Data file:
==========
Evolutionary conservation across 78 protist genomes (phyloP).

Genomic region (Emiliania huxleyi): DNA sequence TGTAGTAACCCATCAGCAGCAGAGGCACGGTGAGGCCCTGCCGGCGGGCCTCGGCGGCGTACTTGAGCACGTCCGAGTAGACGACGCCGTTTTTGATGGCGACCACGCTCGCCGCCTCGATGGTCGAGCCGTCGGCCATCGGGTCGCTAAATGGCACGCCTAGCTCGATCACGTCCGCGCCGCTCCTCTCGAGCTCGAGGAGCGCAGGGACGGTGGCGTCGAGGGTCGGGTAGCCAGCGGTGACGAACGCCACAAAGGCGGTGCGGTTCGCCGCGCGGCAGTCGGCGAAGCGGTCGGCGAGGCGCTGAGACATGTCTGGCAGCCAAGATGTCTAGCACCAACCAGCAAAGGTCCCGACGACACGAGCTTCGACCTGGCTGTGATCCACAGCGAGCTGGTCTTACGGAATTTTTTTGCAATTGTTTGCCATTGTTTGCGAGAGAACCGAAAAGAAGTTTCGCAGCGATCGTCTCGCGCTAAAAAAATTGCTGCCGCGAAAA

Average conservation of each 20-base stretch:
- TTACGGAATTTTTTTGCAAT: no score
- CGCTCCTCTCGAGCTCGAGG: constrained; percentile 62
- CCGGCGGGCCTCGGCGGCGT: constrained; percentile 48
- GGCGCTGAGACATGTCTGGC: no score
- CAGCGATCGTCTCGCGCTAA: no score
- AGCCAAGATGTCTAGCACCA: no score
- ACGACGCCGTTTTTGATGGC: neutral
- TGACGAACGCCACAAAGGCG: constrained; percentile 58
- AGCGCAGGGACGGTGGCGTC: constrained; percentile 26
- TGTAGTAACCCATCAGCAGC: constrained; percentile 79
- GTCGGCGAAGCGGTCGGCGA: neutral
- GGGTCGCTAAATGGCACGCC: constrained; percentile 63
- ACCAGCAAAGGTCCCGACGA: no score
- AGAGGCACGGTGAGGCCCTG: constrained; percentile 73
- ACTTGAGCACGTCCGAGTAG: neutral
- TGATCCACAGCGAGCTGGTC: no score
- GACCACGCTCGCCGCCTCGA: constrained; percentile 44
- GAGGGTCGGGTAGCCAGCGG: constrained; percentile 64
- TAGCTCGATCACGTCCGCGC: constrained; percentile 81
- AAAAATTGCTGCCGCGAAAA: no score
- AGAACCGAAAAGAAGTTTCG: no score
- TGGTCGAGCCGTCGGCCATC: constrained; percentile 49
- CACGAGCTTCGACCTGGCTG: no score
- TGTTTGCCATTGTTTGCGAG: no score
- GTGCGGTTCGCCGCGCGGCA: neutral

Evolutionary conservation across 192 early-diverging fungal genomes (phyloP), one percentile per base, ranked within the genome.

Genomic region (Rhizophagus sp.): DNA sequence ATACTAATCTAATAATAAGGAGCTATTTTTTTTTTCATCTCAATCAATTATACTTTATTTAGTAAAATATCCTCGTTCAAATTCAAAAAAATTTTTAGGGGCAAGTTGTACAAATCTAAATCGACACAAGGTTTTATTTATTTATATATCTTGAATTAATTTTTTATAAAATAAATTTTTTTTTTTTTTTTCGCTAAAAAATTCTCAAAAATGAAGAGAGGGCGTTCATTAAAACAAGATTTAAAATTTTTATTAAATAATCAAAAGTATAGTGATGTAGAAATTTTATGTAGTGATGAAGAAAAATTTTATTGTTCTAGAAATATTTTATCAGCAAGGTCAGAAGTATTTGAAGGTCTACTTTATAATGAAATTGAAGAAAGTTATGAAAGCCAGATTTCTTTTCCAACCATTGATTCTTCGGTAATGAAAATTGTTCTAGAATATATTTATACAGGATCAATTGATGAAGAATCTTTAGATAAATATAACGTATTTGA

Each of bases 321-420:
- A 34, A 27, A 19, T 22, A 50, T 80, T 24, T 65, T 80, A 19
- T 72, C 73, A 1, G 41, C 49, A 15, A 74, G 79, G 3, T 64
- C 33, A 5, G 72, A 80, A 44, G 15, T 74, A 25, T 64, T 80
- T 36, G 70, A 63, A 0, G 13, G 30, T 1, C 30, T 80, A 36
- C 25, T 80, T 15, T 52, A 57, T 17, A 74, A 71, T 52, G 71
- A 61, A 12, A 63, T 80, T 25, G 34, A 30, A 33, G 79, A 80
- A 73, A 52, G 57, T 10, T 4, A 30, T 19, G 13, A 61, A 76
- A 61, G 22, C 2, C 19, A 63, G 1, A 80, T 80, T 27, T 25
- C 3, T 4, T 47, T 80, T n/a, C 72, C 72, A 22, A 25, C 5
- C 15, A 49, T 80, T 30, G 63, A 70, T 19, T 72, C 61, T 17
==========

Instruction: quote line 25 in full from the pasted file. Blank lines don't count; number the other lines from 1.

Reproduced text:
- TGGTCGAGCCGTCGGCCATC: constrained; percentile 49